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Missouri ready to prove itself all over again in 2017

Second year head coach Barry Odom was flanked by Drew Lock, J’Mon Moore and fiery linebacker Eric Beisel.

NCAA Football: SEC Media Days Adam Hagy-USA TODAY Sports

It was Alabama day in Hoover as Nick Saban and his players kicked off the third day of SEC Media Days. Following the hype and excitement associated with the Tide, though, Barry Odom and Missouri took to the stage.

“I was sitting in the back, and there was a loud buzz," said Odom. "You could feel it. And I thought it was for me in the room, but I was quickly reminded that Nick was before me."

A calm and collected Odom addressed the media, discussing the atmosphere within the SEC, his experiences as a first-year head coach, and the disappointment of a 2016 campaign that resulted in a 4-8 finish for the Tigers.

"When you win four games, guys, believe me, it hurts your soul. And that's where I was at,” Odom admitted.

Odom presented a confident outlook for the Tigers, saying, “I’m excited where Mizzou is right now."

The second-year head coach added that the possibility of greatness is on the horizon. “My vision hasn't changed since I got the job. We got an opportunity to do great things.”

While Odom adequately addressed the failures and shortcomings from last season during his time at the podium, he made sure to present his team in a positive light. “We've got an opportunity when I drive into work every day to make Mizzou football better than it was before. And if I can continue do that consistently, then the wins are going to happen.”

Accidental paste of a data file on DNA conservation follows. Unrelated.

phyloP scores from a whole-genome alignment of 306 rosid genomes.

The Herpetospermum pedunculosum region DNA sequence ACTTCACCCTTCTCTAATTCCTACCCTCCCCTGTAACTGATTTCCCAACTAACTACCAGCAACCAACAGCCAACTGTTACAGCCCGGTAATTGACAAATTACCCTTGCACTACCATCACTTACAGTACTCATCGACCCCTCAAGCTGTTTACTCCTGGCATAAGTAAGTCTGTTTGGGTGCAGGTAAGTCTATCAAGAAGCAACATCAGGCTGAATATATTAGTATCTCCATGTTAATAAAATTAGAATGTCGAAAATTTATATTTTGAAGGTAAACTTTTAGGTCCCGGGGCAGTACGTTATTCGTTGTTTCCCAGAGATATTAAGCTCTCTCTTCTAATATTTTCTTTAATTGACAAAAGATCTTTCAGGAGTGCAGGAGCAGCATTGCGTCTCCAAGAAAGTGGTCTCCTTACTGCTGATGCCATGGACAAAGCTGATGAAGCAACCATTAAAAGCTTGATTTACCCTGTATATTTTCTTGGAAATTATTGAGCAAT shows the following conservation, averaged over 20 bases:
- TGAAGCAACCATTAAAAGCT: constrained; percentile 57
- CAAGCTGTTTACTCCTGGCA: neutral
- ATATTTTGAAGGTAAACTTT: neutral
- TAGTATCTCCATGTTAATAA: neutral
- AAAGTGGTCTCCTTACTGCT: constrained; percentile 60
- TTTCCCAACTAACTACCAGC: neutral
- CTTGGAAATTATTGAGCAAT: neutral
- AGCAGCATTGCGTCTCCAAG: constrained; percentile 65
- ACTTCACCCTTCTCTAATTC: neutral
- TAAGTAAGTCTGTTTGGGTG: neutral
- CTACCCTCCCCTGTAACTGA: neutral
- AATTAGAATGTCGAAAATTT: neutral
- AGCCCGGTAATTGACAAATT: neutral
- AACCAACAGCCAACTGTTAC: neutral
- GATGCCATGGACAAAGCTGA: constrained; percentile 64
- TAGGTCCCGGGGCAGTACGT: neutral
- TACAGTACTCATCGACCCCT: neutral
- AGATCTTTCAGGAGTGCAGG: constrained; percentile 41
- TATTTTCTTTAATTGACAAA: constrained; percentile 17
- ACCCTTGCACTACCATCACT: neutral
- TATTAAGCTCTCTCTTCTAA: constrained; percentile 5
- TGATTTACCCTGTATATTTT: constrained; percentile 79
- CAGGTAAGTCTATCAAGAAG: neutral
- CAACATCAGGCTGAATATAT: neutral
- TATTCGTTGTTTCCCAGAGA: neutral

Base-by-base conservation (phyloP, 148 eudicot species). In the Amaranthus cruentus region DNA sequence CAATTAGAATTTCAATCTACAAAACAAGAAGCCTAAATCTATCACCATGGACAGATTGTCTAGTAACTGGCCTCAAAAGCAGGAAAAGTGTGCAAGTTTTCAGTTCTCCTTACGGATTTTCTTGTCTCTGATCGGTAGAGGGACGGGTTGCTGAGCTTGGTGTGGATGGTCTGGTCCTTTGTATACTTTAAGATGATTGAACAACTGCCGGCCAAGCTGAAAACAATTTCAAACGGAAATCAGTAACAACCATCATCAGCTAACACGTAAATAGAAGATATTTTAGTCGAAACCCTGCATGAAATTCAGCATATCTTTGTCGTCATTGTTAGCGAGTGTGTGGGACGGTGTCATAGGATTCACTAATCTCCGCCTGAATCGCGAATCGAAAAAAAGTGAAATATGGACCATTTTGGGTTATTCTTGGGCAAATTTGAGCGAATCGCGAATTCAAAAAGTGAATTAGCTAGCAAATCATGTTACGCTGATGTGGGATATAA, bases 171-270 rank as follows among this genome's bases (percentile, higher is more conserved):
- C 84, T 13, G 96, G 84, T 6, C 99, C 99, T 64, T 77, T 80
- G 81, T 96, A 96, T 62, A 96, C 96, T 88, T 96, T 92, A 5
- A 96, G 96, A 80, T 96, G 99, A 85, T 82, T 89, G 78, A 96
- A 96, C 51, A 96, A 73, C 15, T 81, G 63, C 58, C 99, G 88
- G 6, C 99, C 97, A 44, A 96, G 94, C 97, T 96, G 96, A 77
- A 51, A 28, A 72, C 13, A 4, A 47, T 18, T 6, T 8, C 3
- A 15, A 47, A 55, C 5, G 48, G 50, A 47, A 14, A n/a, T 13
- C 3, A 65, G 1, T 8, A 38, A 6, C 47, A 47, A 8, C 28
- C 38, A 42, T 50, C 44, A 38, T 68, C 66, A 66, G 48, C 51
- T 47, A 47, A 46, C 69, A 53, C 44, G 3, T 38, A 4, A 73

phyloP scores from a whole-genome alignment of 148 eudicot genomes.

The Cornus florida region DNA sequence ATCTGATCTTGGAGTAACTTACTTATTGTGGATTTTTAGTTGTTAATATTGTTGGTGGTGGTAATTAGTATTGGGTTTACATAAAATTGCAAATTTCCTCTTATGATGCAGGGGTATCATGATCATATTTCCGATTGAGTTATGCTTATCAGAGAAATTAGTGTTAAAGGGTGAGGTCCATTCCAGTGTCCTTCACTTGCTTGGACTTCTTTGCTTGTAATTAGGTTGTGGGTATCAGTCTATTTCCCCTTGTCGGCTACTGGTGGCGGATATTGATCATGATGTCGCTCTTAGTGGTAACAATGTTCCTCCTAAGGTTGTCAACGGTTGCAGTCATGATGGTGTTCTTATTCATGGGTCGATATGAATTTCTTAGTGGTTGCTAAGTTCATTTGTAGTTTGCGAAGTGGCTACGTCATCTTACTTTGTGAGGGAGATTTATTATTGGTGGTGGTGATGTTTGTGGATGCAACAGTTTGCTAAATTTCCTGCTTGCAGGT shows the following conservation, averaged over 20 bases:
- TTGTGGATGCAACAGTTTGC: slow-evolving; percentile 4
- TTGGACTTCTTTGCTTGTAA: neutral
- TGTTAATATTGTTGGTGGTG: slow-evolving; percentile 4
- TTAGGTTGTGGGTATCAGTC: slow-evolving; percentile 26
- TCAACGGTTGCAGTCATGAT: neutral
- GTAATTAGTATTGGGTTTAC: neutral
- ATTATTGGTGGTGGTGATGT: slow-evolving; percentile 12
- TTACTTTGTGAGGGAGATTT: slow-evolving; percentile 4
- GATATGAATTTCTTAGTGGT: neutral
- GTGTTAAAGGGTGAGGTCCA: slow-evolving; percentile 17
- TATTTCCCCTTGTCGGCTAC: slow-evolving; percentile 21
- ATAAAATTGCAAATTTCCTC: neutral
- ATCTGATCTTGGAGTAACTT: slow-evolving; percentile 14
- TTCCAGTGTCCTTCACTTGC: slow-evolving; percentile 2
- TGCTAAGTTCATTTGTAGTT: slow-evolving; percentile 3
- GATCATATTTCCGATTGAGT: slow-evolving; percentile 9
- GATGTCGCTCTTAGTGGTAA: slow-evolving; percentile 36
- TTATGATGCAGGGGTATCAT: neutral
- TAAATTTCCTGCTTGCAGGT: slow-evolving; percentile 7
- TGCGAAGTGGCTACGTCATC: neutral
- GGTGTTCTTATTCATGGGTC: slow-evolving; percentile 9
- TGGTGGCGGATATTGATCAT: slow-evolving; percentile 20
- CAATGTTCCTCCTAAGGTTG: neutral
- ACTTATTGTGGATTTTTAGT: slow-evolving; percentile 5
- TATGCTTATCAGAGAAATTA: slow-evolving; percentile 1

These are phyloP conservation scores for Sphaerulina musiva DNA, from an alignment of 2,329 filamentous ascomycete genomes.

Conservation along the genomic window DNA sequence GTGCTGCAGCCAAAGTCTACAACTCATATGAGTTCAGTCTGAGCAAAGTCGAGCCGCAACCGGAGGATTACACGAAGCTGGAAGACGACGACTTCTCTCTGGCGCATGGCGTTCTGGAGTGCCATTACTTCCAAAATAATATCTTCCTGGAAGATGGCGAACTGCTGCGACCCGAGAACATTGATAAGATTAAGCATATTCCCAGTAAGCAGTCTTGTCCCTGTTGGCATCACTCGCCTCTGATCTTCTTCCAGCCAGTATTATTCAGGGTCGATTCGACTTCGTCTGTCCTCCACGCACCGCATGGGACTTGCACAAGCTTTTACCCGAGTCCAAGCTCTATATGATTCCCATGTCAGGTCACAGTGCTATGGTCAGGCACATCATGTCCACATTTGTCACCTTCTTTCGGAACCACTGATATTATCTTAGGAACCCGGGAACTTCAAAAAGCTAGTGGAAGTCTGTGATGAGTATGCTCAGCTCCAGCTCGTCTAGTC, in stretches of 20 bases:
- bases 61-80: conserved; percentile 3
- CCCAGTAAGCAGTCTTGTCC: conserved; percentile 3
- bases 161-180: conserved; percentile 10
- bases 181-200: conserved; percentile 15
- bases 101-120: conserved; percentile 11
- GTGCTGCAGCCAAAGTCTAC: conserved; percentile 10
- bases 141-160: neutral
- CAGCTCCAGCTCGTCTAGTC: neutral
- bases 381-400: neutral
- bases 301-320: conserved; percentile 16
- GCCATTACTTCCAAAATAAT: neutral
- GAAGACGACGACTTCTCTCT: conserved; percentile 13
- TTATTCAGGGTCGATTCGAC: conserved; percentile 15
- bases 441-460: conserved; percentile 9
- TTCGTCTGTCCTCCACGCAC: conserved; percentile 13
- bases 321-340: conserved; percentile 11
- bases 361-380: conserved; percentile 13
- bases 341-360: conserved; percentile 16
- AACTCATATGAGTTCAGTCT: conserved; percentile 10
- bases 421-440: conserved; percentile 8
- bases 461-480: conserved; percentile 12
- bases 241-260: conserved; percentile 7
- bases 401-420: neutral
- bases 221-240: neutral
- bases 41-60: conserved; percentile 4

Of course, Odom did not travel alone, bringing along with him senior linebacker Eric Beisel, junior quarterback Drew Lock, and senior wide receiver J’Mon Moore.

Lock will return this fall as the SEC’s second leading passer with nearly 3,400 yards in 2016.

Odom has lofty expectations for Lock: “He's become a student of the game, and I have really, really high expectations for him.”

Also in attendance was Moore, the SEC’s leading returning wide receiver. “He's grown up a tremendous amount. He's going to be a guy that we lean on a lot offensively. I'm excited he's here,” Odom said.

Last, but certainly not least, the outspoken and fiery Beisel joined Odom in Hoover. When speaking of Beisel, Odom made sure to add, "For the Arkansas beat writers, I brought Beisel for that, too, because I understand we're supposed to flame that rivalry a little bit up. You're welcome in advance.”

Lock enters his junior year with a tremendous amount of pressure sitting on his shoulders, but that’s not stopping him from being confident.

"This year I know [the job] inside and out to where I can be calm every time I go out there. We have ten guys coming back, that’s where the confidence comes.”

Speaking on the two keys to being a successful quarterback in the SEC, Lock harped on the importance of being “calm and confident.”

Lock also addressed what he referred to as the struggles of last season: “Everyone’s been through the lumps that you’ve been through.”

Lock didn’t shy away from putting high expectations on himself. “That just drives me even more to give this university and give this state a great season and that’s what we’re going to do next year.”